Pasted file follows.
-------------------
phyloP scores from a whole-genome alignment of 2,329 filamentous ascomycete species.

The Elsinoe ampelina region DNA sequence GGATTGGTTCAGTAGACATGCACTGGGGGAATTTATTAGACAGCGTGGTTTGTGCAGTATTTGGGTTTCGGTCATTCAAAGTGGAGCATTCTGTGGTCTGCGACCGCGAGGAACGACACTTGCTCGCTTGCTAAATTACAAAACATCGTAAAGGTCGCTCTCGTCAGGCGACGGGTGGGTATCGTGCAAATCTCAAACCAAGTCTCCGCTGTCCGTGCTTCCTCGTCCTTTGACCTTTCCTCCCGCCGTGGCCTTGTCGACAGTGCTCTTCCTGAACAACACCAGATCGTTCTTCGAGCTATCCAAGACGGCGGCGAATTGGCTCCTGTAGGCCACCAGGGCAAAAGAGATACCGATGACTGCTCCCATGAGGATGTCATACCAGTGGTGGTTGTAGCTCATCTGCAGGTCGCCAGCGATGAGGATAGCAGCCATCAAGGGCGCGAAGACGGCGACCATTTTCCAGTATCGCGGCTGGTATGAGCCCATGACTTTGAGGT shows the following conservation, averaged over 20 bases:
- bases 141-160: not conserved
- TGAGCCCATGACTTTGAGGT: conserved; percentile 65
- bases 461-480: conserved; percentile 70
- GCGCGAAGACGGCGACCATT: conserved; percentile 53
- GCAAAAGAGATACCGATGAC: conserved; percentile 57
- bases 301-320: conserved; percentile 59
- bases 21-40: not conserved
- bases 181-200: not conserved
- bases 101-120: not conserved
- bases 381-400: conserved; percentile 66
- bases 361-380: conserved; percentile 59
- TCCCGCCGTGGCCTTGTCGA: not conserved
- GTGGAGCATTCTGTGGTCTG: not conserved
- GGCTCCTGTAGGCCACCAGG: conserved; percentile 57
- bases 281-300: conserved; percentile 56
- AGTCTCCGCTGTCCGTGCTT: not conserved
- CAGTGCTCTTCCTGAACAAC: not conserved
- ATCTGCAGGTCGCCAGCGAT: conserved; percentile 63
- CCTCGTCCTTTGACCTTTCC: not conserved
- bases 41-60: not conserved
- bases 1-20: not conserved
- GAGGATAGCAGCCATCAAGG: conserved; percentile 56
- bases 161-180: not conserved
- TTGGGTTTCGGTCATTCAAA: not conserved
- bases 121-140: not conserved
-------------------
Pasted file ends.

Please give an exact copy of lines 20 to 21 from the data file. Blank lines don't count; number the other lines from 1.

- ATCTGCAGGTCGCCAGCGAT: conserved; percentile 63
- CCTCGTCCTTTGACCTTTCC: not conserved